Photogrammetry suggestions?

Hey all - I realize this request for help may seem to be coming from left-field, but of the forums I follow I feel like this one probably has the most folks that may have appropriate experience to offer some reasonable suggestions…

I’m trying to create a 3D model of a piece of interior trim from an '83 Rx7:

As you can see, the original part is quite far gone. My goal is to create a reasonably close 3D model of this existing part, take that into meshroom (or fusion) to sculpt the missing bits, then use fusion to create a reverse mold of the part that I can set the original part into and fill in the missing bits with fiberglass…

I’ve tried several different photogrammetry apps to create the original model, none have been even close to successful. Most recently I tried ColMap and 3DF Zephyr Free. Prior to that I tried several different iPhone apps (don’t recall which at the moment).

All of the apps I’ve tried seem to fail miserably. So - any suggestions on how to get this puppy modelled?

BTW - the original part has quite a few compound/complex curves and I’m not skilled enough in the “form” bits of fusion to model it directly…

Looking forward to any suggestions. Thanks.

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go to a car show that has one and take a ton of pics :slight_smile:

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It might be helpful to change the lighting around the part a bit. Those photogrammetry apps infer a lot based on highlights and shadows, so aiming lamps from a variety of angles to get as “flat” an illumination as possible, along with as regular a background as you can manage, may help.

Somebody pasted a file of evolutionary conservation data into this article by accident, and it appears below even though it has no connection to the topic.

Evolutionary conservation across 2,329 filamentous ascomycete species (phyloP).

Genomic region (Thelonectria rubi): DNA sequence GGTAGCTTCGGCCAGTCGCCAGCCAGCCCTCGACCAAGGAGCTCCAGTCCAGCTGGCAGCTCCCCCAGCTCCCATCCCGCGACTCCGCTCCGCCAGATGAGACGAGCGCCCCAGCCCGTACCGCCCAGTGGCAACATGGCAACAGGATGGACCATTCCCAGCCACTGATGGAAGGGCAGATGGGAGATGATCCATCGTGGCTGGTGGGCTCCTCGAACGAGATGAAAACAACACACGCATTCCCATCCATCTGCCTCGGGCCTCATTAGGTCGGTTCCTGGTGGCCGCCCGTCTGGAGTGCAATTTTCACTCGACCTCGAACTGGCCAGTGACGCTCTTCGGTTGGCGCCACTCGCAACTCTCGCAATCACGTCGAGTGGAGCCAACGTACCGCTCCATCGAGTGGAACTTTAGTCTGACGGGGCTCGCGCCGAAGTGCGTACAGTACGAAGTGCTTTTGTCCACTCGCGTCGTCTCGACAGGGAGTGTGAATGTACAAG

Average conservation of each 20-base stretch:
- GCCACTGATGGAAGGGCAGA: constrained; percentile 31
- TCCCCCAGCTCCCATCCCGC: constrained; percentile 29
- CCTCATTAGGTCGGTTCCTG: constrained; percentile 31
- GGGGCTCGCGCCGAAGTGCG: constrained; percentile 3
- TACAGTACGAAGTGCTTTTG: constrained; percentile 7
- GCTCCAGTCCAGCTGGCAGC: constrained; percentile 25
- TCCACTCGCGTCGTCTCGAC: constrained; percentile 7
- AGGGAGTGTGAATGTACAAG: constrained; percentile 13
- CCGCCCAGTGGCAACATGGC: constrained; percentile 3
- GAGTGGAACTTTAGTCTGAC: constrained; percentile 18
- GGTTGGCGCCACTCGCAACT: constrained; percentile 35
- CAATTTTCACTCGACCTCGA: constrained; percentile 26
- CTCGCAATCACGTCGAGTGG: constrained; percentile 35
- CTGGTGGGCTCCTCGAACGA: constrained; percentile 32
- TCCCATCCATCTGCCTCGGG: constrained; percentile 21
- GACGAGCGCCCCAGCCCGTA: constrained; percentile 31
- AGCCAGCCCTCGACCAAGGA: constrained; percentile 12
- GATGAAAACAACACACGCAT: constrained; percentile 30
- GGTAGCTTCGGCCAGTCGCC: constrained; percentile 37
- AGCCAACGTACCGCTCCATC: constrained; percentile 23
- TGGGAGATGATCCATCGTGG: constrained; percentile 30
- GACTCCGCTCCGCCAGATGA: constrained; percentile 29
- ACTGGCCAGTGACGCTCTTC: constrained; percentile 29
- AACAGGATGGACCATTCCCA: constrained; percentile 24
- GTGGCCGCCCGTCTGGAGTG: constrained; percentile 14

Do you know anyone with a 3D scanner? I’m guessing the part is a little big to get on the Thingiverse-sized turntables I’ve seen.


I haven’t done much with photogrammetry, but that even-ish color with few distinguishing features doesn’t help the algorithms “see” the surface, I bought some thin tape in multiple colors to put all sorts of random lines on a similarly smooth uniformly colored piece. The project was abandoned, but I bought this set to do so. You could also draw lots of lines with a white paint pen or some such too maybe - anyway - give it more things to “look at” someway perhaps.


This video came across my feed last week and might have something to offer. He is essentially doing the same thing you are trying to recreate a car part that is no longer available. My takeaways were that he got decent results using the Creality CR-T scanner, and that the spray makes a big difference.